Some analysts recommend that states adopt a telehealth licensing system that would be similar to policies currently in place at the Department of Veterans Affairs and the Indian Health Service. These federal agencies allow RNs with a valid nursing license issued anywhere in the U.S. to come work in their facilities. For example, a licensed RN from Arizona who gets a job with a VA hospital in Maryland doesn’t need to apply for a Maryland license; his or her Arizona credential is sufficient. Proponents of this type of regulatory system say the streamlined approach would remove obstacles that are preventing the expansion of telehealth services.
Telehealth is an arena whose potential has yet to be fully explored, and that includes the contributions nurses can make to the field. “Involving nurses is one of the most powerful things telehealth is doing right now,” comments Ferguson. “You need to be able to communicate in order to spread health care to remote and underserved areas, and that’s where minority [telehealth] nurses would be important.”
The importance of culturally competent care is not downplayed in telehealth. In fact, some practitioners say it becomes even more critical. Some minority health consumers are distrustful of the majority health care system, so when technology and the digital divide are added into the picture, it can create even more barriers. Minority nurses can play a crucial role in explaining how telehealth technology works in culturally and linguistically appropriate terms.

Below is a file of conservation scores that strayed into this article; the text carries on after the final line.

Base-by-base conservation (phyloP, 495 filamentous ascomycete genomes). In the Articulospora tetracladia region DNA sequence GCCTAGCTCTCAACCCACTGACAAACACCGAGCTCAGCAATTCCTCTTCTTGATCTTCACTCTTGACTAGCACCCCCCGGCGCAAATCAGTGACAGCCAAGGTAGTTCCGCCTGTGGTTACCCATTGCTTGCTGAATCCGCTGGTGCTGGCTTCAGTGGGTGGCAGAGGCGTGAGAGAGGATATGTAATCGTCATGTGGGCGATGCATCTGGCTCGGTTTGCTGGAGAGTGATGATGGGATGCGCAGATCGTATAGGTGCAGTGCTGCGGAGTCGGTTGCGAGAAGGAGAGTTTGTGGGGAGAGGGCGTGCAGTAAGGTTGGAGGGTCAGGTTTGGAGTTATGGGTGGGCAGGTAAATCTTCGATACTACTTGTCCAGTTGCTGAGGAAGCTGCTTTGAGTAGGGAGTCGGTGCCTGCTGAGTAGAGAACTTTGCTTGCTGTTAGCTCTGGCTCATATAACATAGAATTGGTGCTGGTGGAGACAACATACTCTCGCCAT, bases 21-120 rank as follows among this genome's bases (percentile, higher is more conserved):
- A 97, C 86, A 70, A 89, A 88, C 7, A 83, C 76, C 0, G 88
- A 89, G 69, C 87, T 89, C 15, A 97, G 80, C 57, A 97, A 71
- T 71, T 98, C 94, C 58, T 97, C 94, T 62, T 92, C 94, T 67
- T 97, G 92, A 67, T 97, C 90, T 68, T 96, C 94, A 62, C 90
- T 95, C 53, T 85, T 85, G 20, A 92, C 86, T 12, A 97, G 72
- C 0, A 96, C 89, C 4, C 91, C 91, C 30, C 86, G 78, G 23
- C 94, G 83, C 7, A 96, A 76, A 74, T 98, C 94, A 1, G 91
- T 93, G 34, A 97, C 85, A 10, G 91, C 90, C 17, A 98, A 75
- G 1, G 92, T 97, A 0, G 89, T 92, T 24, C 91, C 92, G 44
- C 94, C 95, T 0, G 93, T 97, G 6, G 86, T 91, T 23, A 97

What does it take to become a telehealth nurse? From the clinical point of view, telenursing utilizes the same skills and competencies as traditional bedside nursing. The biggest difference? More time on the computer. “Nurses still need strong assessment skills to evaluate clinical situations,” Lamb explains. “It’s just that technology adds another piece.”
“You have to have previous clinical experience,” adds Carr, “and it helps to have a background in computers, servers and routers. Liking technology and not being afraid of it is important.”
Telehealth nurses also have opportunities to move into administrative roles. For example, they can become telehealth coordinators, who oversee other practitioners, lead training sessions, maintain medical data and schedules, and keep communication flowing between remote sites and participating physicians. As telemedicine technology continues to evolve and become accepted as an important tool for leveling the health care playing field, “there are huge opportunities for nurses to get involved at all levels,” says Lamb.